Reading Project

Federalist Paper No.14

Objections To The Proposed Constitution From Extent Of Territory Answered

Friday, November 30, 1787

James Madison


Madison’s second Federalist paper revisits some ground already covered by Hamilton. The primary purpose of this paper is to answer critics of the Constitution who raise the practicable sphere of republican administration which assumes a republic must operate within a narrow district in order to function. The arguments Madison refers to of course take into account the real problems of administering a wide area, given the problems distance presents in the eighteenth century: communications must be physically carried across distances, or else people must travel in order to represent their own interests.


Madison argues that the anti-Federalist concern over this practicable sphere is ill-informed or disingenuous in its representations. The basis of his refutation is that anti-Federalists are confusing republican government with democracy. He states that in a democracy, the people meet and exercise the government in person; in a republic, they assemble and administer it by their representatives and agents. He cites ancient Greece and modern Italy as examples of democracies.


Madison attempts to trace the extent of the Union at the time of his writing, calculating it by various means to be around 970 by 764 miles; distances which he claims are workable under a republican constitution. Added to this, he points out that prior to the new Federal Constitution, State representatives almost continually assembled, and that the members from the most distant States are not chargeable with greater intermissions of attendance…”


In fact, Madison argues that the States are an integral part of the republican model, and were they not to exist, it would be necessary to create them. Added to this, Madison suggests that American geography will make a republican model possible, along with the continued improvements in roads, accommodation, navigation as well as numerous canals and waterways which will make communication and travel easier.


Distant States, Madison argues, will suffer the same inconveniences as they currently experience, but these disadvantages will be ameliorated by the added protections of being part of the union, especially if their state borders abut foreign territory.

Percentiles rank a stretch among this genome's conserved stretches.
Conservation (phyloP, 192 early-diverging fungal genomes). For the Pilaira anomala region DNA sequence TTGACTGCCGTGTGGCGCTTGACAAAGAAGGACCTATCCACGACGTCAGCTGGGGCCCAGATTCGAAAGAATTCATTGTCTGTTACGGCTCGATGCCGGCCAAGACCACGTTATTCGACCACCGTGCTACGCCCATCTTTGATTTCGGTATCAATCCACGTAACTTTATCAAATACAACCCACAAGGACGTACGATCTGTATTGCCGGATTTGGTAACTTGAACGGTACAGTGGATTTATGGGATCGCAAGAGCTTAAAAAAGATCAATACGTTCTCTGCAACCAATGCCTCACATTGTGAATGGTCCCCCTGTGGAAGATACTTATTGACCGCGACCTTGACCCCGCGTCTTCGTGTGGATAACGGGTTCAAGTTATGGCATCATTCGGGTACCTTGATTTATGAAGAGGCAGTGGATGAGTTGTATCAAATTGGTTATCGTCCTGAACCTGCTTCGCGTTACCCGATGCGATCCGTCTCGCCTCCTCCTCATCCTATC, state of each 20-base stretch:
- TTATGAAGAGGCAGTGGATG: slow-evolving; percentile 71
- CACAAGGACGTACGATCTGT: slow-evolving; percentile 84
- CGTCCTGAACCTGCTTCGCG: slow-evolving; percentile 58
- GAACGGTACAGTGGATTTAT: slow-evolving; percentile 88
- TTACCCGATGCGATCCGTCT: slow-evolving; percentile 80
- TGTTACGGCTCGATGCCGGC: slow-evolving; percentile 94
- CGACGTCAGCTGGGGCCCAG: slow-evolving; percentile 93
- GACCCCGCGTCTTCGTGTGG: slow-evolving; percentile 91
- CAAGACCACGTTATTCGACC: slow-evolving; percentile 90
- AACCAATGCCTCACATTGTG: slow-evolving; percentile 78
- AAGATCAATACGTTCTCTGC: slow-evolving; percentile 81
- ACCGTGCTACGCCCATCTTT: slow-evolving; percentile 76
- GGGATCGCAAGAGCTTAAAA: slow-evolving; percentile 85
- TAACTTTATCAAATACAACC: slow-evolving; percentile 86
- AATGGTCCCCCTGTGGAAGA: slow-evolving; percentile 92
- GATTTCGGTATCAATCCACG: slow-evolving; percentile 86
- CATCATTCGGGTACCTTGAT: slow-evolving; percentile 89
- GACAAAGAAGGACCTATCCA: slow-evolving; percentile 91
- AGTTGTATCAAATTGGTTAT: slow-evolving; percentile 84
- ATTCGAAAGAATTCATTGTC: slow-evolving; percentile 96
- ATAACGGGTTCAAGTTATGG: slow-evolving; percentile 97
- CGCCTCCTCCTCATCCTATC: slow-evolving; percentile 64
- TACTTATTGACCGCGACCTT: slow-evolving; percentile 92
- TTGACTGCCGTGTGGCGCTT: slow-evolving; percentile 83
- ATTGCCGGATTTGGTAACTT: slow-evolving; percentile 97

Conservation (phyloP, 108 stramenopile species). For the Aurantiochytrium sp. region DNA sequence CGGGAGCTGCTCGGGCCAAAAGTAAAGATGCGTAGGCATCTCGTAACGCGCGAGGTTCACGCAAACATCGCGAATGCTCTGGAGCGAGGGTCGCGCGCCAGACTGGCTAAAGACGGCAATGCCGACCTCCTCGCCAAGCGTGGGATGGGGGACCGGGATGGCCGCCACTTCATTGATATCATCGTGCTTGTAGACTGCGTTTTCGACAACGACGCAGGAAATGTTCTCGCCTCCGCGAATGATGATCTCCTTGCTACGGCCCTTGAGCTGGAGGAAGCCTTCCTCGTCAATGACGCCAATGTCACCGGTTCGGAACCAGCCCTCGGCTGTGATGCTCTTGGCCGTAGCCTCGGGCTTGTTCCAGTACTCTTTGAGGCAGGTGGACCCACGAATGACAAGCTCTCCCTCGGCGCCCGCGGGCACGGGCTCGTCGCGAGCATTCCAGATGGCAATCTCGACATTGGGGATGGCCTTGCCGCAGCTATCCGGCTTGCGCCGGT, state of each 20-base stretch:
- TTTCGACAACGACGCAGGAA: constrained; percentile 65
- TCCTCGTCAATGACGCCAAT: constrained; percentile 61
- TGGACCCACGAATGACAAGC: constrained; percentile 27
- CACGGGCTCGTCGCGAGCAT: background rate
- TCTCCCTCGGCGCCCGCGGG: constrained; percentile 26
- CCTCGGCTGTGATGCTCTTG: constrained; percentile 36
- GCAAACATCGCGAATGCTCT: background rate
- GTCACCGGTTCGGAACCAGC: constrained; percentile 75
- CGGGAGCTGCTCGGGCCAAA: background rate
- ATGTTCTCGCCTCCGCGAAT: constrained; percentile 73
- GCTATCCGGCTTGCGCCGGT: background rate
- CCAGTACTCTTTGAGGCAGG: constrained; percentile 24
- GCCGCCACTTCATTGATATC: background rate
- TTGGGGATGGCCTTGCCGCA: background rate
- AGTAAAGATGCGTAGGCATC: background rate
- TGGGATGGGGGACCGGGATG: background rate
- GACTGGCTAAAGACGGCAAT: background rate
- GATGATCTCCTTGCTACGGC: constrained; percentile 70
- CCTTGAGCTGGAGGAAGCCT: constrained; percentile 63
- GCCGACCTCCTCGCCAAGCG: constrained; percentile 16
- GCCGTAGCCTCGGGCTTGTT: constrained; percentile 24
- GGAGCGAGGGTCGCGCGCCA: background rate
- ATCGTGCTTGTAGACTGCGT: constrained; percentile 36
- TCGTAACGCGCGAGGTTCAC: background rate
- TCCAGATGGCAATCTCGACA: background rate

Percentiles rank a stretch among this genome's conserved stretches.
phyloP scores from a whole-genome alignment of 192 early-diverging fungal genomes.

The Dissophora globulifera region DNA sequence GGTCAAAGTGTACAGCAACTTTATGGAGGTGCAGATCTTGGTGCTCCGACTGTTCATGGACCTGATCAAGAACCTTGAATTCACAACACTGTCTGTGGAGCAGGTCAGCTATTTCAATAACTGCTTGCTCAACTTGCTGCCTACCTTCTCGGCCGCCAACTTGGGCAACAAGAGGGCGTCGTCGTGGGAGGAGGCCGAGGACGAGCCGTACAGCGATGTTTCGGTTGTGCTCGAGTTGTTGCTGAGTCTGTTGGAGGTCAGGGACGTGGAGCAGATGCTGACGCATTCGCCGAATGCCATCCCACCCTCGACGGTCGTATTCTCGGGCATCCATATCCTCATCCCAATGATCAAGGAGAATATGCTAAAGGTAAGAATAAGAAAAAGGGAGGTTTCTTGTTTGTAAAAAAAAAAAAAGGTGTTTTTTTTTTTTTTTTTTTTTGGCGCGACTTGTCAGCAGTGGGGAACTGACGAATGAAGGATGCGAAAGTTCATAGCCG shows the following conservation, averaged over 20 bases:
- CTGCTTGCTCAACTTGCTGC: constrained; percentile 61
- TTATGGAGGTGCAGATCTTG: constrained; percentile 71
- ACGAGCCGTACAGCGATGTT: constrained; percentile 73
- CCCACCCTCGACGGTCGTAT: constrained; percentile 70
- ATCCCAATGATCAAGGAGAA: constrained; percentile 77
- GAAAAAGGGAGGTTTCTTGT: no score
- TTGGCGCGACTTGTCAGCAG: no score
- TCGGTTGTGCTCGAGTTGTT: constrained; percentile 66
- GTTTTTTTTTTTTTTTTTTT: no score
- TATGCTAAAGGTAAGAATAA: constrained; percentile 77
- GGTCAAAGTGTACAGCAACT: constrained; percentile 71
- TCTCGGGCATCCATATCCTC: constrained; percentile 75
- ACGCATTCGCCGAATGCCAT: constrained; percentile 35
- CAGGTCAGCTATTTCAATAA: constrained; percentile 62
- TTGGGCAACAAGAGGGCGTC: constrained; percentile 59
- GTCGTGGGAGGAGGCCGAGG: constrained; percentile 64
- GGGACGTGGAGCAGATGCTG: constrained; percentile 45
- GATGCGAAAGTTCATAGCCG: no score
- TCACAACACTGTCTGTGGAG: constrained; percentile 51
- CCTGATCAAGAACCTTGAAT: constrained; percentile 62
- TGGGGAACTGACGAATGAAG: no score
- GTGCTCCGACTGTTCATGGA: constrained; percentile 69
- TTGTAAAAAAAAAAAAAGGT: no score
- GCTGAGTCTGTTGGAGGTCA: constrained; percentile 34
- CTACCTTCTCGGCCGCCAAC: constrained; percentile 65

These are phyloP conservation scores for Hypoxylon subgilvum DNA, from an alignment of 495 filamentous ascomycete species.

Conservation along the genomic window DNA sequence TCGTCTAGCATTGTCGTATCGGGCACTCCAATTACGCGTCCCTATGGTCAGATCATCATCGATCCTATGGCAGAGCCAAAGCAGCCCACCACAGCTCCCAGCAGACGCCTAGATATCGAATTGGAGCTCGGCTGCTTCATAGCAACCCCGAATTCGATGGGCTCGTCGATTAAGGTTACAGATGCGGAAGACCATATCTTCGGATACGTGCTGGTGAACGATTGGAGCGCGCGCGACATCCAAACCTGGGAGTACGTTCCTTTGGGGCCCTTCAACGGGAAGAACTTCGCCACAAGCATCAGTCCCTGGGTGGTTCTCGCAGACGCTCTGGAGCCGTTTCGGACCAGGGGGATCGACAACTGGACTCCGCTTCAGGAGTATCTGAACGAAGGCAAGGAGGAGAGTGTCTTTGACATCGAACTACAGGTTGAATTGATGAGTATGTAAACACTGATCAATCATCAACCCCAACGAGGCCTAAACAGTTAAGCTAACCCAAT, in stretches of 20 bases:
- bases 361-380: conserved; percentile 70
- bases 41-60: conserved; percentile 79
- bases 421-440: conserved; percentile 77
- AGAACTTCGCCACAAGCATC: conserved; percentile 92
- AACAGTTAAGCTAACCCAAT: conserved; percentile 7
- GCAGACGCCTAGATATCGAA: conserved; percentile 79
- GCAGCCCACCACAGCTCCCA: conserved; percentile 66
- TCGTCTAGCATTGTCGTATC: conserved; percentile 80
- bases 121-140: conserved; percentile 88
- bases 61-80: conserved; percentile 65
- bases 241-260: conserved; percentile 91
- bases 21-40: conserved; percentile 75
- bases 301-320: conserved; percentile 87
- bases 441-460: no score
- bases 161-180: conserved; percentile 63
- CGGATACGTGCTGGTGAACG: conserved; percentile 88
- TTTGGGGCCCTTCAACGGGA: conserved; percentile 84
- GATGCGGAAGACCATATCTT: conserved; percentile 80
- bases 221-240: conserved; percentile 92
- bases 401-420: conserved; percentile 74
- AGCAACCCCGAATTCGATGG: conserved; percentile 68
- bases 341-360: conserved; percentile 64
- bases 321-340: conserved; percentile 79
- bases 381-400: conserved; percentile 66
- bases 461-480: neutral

The last section of Madison’s paper is really a rhetorical flourish that argues for the greatness of the American Constitution, and imbues his argument with strident nationalism, through a series of imprecations against division (Hearken not to the voice…, shut your ears against this unhallowed language, Shut your hearts against the poison) and adjectives that praise the unity of American identity (same family, mutual guardians, mutual happiness, flourishing empire). Madison raises his discussion from the minutiae of government administration to offer a grander vision of the American experiment, in which not only Americans but the whole human race are to be the beneficiaries of a stout refusal to give up the lessons of their own experience. I think Madison ending is important because it wasn’t enough to always apply logic to the problem of the Constitution. The Federalist Papers, if they needed to do anything, also needed to create a sense of ownership and pride in the new constitution, as well as the achievements of the nation that had accomplished a revolution which has no parallel in the annals of human society.

12 March 2018

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